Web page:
A judge in the Supreme Court, Albany County, has upheld the constitutionality of statutory changes made to Tax Law § 632(a)(2) in August 2010 treating as New York source income gain on the sale of stock where an election was made to treat the sale as an asset sale pursuant to Internal Revenue Code § 338(h)(10). Burton v. New York State Dep’t of Taxation and Finance, 2014 NY Slip Op. 24004 (Sup. Ct. Albany Cnty. Jan. 6, 2014). The judge rejected the argument that the statute violated the State constitutional provision that intangible personal property is deemed to be located at the domicile of the owner.

A group of plaintiffs, Mr. and Mrs. Burton and others, were residents of Tennessee and shareholders in an S corporation incorporated in Tennessee. In 2007 they sold their stock to a third party, and as part of the sale the S corporation and the buyer made a joint election under IRC § 338(h)(10) to treat the transaction as an asset sale. For Federal income tax purposes the S corporation reported a gain of over $88 million, but on its New York S Corporation return it did not treat the gain as New York income. The Department of Taxation and Finance determined that the gain constituted New York source income, and the plaintiffs paid the tax, claimed a refund, and then brought a declaratory judgment action in court when the refund claim was denied.

The Burtons claimed that the sale of the stock was not taxable as New York source income, since Article 16, section 3 of the New York State Constitution provides that “intangible personal property within the state not employed in carrying on any business therein by the owner shall be deemed to be located at the domicile of the owner of purposes of taxation.” There was no contention here that the stock was employed in a business carried on in New York, so the only issue was whether the election under IRC § 338(h)(10) changed the nature of the transaction from a nontaxable sale of stock to a taxable sale of assets.

Background. In 2009, an Administrative Law Judge had held that, under the version of Tax Law § 632(a)(2) as it then existed, nonresident shareholders did not have New York source income when they sold their stock in an S corporation under an installment agreement. Matter of Mintz, DTA Nos. 821807 & 821806 (N.Y.S. Div. of Tax. App., June 4, 2009). A similar decision had been reached by the Tax Appeals Tribunal in Matter of Baum, DTA Nos. 820837 & 820838 (N.Y.S. Tax App. Trib. Feb. 12, 2009), which involved an election made pursuant to § 338(h)(10), and in which the Tribunal concluded that the transaction was “a simple stock sale,” and the “fictitious deemed asset sale and the deemed distribution” were not applicable for New York purposes. The Department disagreed with those interpretations, although it did not seek to appeal the Mintz decision (and it had no ability to appeal the adverse decision in Baum).

In August 2010, at the behest of the Department, Tax Law § 632(a)(2) was amended to specifically provide that gain recognized by a nonresident shareholder of an S corporation resulting from a sale where a § 338(h)(10) election was made will be treated as New York-source income based on the S corporation’s New York business allocation percentage for the year in which the election was made. The amendment was made applicable to years beginning on or after January 1, 2007, that were open to assessment or refund. In Caprio v. New York State Dep’t of Taxation & Fin., 2012 NY Slip Op. 22273 (Sup. Ct. N.Y. Cnty. Sept. 22, 2012), app. transf. to App. Div., 20 N.Y. 3d 1030 (2013), the Supreme Court, New York County, rejected a challenge to the retroactivity of the statutory change, holding that the 2010 amendment to § 632(a)(2) could be applied to 2007 and 2008 tax returns, finding that the amendment did not create a new tax, but was simply a “‘curative or clarifying measure…’” intended to “clarify and ratify what the Department… had long believed was already clear in the existing statutes.”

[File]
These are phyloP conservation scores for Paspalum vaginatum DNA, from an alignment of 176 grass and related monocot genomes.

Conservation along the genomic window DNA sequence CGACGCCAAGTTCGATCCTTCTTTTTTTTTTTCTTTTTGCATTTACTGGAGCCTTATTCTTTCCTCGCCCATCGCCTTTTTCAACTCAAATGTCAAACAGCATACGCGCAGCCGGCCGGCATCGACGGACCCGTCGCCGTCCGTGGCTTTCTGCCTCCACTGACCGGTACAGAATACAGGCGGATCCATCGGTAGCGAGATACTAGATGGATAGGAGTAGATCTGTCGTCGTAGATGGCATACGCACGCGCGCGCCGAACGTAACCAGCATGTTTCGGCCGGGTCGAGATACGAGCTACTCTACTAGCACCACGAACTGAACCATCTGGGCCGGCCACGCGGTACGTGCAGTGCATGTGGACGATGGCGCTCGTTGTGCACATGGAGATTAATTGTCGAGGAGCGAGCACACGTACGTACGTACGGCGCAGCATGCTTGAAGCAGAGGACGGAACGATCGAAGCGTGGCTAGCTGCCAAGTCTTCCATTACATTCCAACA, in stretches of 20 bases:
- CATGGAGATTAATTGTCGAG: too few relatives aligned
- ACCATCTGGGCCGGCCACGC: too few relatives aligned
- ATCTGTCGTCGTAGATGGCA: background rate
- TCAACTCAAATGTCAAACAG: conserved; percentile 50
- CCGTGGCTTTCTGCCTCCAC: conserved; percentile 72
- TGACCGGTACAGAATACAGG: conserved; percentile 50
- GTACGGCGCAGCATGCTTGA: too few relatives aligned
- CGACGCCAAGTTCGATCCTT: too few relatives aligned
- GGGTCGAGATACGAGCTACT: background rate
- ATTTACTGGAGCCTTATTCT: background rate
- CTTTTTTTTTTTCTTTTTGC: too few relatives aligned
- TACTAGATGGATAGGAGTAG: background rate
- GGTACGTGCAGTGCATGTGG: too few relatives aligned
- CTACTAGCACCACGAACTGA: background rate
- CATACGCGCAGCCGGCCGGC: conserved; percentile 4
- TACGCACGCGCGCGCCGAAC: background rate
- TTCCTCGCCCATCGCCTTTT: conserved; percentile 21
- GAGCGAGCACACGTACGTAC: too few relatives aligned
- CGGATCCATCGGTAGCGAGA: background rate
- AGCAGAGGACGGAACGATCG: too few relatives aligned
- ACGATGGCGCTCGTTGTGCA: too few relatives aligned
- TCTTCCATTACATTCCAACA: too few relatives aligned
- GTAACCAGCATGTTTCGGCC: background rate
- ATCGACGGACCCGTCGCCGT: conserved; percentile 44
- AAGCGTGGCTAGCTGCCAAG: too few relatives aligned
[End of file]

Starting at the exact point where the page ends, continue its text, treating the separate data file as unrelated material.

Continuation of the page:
Burton decision. Against that background, the trial court in Burton took only one paragraph to determine there was no conflict between the revised statute and the State Constitutional prohibition against taxing a nonresident’s intangible personal property. The court found that the plaintiffs had made an election to treat the transaction as an asset sale, and that the statutory change simply conformed “the characterization of the transaction on both the Federal and New York State returns.” Since the legislation was intended to clarify the Department’s position that Baum and Mintz had been incorrectly decided, the court determined that for the Department “to insist on conformity in the characterization of the sales event, as memorialized in the 2010 amendment…does not constitute an unconstitutional change in the law.”

Additional Insights

This decision does not provide much analysis of why the court concluded there was no violation of the Constitutional direction against taxing the intangible income of non-New York residents, other than the reference to the plaintiffs having made an election. It may be that the court concluded that, by voluntarily electing treatment under § 338(h)(10), the plaintiffs had waived any ability to rely on the State Constitutional protection for intangible income of nonresidents. However, that election had been made at the time of the sale in 2007, so it would be difficult to conclude that a knowing waiver had been made of a statutory provision not enacted until 2010. The decision also notes that, at oral argument, plaintiff’s counsel withdrew the argument challenging the retroactive application of the 2010 amendment, presumably in light of the Caprio decision discussed above. The appeal in Caprio was argued on November 12, 2013, and as of this writing no decision has been issued.